Saturday, February 14, 2009

Hamas and the Election Dilemma


Mike Packer

Well Ehud Barak’s half baked war against Hamas has just jumped up and bit him, again.

DebkaFile reports that the Hamas negotiations for a cease fire were a red herring. Hamas spread rumors that an agreement was imminent for an 18 month cease fire and the release of Gilad Shalit. Israel agreed to allow Hamas leader Mahmud A-Zahar to travel to Cairo and points east to try and override hardliner Khaled Meshaal and sign an extended truce deal.
Instead of signing Hamas has used the time to reorganize and rearm after their wrist slap from Ehud Barak. What motivated that man to cease attacking Hamas when he had the upper hand? I would like to give him the benefit of the doubt and say the reason was not political but I have serious reservations. If it was political reasoning then that blew up in his face too because he lost the elections big time.

This organization called Hamas is purported to be a religious, social organization that was elected under the banner of social reform and total hatred of Israel. The hatred part I can live with, the social part leaves everything to be desired. The millions of for aid but for destruction. The money was used to purchase arms and ammunition for the fight against Israel and the population of Gaza be damned. Humanitarian aid in the form of blankets and food for the “poor oppressed, starving Arabs” is constantly being stolen by Hamas strongmen from UNRWA warehouses or straight off the backs of the trucks that bring it in. The situation has become so dire that the UNRWA representatives in the Gaza Strip have ceased to bring in more supplies thus creating a “Humanitarian situation” with, of course, not a word of protest from all our neighborhood, bleeding heart liberals because this time it wasn’t Israel’s fault (although the blame will be put on Israel….have no fear).

So now is brass tack time, Hamas can no longer be considered, even remotely, as a negotiating partner. The next smallest provocation which, without the slightest doubt, will occur within the next 2 to 3 days must be answered forcefully and taken to the end. Hamas must be struck so hard that no remnant remains and that includes their political and military leaders.

Now the question that needs to be asked is “who is going to be the next Minister of Defense in Israel?”

If (G-d forbid) Tsipora Livni forms the next government (chances for that look pretty slim) then we are stuck with limp wrested Ehud again. This means a total capitulation in Gaza and the formation of an Iranian state in the Strip. Tsipora is committed to a two-state solution and we can expect a rise in Arab demands for more and more concessions which will be met with smiles and a positive reaction from the government and a huge pat on the back from President Obama.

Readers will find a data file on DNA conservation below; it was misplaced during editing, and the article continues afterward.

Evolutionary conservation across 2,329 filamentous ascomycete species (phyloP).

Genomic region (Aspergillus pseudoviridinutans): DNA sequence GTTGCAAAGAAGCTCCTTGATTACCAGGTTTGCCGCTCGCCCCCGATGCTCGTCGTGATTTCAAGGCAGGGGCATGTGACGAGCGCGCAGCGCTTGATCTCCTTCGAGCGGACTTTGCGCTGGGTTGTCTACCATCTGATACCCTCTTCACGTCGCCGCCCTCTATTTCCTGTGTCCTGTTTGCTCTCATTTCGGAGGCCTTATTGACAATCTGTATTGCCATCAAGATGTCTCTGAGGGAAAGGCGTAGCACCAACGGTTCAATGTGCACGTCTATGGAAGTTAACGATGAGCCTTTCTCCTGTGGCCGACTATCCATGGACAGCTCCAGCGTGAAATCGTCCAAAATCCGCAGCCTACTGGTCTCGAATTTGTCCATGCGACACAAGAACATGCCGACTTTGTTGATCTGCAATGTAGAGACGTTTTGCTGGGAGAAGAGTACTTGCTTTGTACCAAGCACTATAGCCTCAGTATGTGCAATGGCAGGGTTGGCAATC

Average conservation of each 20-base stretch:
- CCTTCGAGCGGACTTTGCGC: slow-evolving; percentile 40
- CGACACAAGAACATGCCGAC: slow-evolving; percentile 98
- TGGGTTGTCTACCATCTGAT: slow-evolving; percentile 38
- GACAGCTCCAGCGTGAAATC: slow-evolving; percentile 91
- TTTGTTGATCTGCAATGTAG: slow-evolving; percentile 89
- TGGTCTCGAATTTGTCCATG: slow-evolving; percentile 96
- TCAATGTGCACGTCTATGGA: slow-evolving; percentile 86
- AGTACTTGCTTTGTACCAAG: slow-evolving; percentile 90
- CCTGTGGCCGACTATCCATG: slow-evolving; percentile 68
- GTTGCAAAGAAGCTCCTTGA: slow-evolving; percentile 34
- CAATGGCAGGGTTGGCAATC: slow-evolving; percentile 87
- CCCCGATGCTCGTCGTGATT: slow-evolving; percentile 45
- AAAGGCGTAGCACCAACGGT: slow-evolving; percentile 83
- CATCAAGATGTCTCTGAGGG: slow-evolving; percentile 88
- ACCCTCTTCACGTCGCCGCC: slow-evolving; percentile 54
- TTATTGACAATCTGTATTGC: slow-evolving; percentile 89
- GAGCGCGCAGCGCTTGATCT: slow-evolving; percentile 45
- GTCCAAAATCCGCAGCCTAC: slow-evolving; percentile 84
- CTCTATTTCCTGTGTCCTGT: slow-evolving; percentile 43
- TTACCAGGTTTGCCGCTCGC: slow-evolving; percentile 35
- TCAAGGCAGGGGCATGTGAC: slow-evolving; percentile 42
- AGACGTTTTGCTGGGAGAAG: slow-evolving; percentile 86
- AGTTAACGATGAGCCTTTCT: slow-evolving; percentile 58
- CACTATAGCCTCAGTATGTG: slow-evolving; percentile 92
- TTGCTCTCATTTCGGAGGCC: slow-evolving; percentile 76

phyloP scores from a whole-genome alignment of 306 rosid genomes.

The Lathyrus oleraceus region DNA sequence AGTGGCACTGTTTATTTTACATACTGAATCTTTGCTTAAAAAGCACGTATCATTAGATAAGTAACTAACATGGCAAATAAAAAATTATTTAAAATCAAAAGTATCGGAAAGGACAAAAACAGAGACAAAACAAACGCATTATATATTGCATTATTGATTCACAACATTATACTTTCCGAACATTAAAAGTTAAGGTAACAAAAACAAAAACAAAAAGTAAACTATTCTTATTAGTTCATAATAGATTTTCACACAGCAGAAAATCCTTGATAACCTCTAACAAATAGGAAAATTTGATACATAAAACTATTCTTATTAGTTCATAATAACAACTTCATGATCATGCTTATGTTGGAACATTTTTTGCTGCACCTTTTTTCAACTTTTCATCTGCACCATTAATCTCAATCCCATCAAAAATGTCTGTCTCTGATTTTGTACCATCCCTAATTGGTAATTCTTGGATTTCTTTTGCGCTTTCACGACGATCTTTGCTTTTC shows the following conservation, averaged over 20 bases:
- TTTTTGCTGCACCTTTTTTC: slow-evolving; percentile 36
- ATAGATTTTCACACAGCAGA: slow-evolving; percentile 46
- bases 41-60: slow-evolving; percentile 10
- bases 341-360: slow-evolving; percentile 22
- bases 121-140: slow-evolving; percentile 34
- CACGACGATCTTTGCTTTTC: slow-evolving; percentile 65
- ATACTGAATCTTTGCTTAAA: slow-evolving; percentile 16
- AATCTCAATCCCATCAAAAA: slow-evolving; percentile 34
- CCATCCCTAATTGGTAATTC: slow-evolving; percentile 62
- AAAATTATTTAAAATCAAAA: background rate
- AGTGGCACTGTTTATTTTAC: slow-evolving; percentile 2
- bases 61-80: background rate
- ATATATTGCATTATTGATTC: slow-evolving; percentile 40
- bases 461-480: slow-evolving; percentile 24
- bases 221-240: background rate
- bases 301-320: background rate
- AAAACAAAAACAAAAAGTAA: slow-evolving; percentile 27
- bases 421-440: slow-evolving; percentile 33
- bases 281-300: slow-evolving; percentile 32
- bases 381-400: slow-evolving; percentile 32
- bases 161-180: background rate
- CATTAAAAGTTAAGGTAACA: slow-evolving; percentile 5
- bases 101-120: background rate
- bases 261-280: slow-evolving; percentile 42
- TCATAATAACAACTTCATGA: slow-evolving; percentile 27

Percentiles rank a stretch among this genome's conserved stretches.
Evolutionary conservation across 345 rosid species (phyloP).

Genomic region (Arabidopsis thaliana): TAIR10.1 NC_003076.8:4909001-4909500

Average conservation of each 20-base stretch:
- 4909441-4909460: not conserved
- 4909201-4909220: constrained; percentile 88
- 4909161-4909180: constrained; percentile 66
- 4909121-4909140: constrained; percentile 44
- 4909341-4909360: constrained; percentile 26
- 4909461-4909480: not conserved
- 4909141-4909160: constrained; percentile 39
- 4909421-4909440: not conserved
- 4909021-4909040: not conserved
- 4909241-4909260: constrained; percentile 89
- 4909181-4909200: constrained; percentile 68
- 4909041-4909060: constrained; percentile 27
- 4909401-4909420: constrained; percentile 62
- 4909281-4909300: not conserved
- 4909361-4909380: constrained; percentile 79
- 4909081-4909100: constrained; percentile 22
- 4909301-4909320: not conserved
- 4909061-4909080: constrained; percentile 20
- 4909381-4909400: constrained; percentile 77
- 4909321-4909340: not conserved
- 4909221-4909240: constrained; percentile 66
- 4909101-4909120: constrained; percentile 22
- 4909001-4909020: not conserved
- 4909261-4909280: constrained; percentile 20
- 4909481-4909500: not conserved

On the other hand if Bibi gets to form a government we have a number of scenarios;

A. He entices Tsipora Livni and Ehud Barak to from a broad based coalition government and bring in a few of the right wing religious splinter parties,

B. He forms a government consisting of the Lieberman Gang and the right wing National Camp.

If he chooses A we are stuck with Ehud again and Bibi will have reneged on his campaign promises again. The Labor/Likud/Kadima coalition will be a left wing coalition that will not allow Netanyahu to pursue his campaign promises or allow him to resist American/EU pressure to allow more concessions to the Arabs. Political Pundits are saying that Israel needs a left wing government to legitimize its dealings with the EU and prevent any tension between them if things come to a head with Hamas and Iran. But history shows that no matter what government is in power in Israel we can be sure that EU and American rhetoric will be against us no matter what we do.

So we come to plan B. Here Netanyahu will have the full support of his coalition vis-à-vis Likud’s treatment of the PA and Arab nations in the area. He will have full support for an action against Iran if it is needed and his coalition partners won’t allow a cease fire like the last one to happen. The question arises as to whom the Department of Defense will fall to. Moshe Yaalon seems to be the front runner for this job and as a former Chief of Staff he certainly has the credentials.

The main thought that must go through Bibi’s mind as he tries to arrange a coalition is the fact that the Israeli population has made a majority decision in the last elections that it no longer wishes a left wing government. He has an obligation to his voters to accede to their wishes, so plan B is the only legitimate option he has if he wants to survive on the Israeli political field.

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